Recently a friend asked me if this article about Swedish recycling program was true. Yes! That is true.

I was in Stockholm just recently and as I do travel to Stockholm often, I thought I could offer my endorsement to Swedish recycling efforts.

I should also add that the following is true for Sweden as well as for all of Europe:
European households keep separate their newspapers, plastic, metal, glass, electric appliances, light bulbs and batteries.


Newspapers are turned into paper mass, bottles are reused or melted into new items, plastic containers become plastic raw material; food is composted and becomes soil or biogas through a complex chemical process. Rubbish trucks are often run on recycled electricity or biogas. Wasted water is purified to the extent of being potable. Special rubbish trucks go around cities and pick up electronics and hazardous waste such as chemicals. Pharmacists accept leftover medicine (in Italy there are recycling cans just for batteries and expired drugs). Europeans take their larger waste, such as a used TV or broken furniture, to recycling centres on the outskirts of the cities.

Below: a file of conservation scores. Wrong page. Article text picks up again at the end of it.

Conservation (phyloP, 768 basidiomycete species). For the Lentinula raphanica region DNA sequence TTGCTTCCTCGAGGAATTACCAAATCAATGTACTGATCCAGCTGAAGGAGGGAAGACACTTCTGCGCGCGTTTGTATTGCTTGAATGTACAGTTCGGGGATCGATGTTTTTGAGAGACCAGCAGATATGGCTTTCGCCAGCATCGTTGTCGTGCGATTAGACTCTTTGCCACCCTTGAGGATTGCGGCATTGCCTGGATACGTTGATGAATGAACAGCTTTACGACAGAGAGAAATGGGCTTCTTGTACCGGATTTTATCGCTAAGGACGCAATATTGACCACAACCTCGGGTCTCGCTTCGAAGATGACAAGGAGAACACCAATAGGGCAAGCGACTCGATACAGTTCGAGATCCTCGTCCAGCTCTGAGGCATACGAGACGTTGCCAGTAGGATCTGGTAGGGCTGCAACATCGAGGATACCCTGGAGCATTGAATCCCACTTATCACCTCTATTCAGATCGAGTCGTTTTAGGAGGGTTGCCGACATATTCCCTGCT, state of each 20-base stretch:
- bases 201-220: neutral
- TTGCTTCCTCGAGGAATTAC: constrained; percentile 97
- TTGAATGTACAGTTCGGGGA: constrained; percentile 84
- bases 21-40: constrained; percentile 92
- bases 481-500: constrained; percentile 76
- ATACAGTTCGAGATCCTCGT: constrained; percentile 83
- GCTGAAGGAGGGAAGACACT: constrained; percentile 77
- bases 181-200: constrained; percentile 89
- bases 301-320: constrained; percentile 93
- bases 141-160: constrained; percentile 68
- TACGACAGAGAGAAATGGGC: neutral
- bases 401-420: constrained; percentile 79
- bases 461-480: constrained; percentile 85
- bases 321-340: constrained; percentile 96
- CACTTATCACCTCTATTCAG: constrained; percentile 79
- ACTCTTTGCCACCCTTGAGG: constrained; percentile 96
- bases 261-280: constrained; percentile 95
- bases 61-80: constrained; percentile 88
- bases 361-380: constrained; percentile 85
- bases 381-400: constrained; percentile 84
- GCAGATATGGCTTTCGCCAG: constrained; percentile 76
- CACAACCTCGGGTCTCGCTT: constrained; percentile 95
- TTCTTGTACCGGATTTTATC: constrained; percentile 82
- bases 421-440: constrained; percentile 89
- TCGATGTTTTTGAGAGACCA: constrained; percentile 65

However, yes, Sweden is ahead of the game. I visited the neighborhood of Hjorthagen, in Stockholm, and the recycling system was quite a state of the art.

To open the bins residents use the same key as they open the front door of their buildings.

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As the trash is dropped into the bins it gets pulled immediately to the recycling center and processed immediately. The bins are color-coded: white for organic waste, blue for plastic, yellow for paper, green for glass (those colors are the same all over Europe).

I also loved these neighborhoods shared vegetable gardens; anyone can plant vegetables for everybody’s consumption.


There is a lot to learn from Sweden, but what is there more cute than these babies doing their civic duty?


Kindergarten children are collecting the trash left over by the adults in the parks!

To learn more here is an interesting article about recycling in Sweden.

USA you are far behind the game.

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I lived the most part of my life in Washington DC, now in Italy getting to know again my country. Plenty of surprises, for good and bad, and lots of nostalgia for DC.

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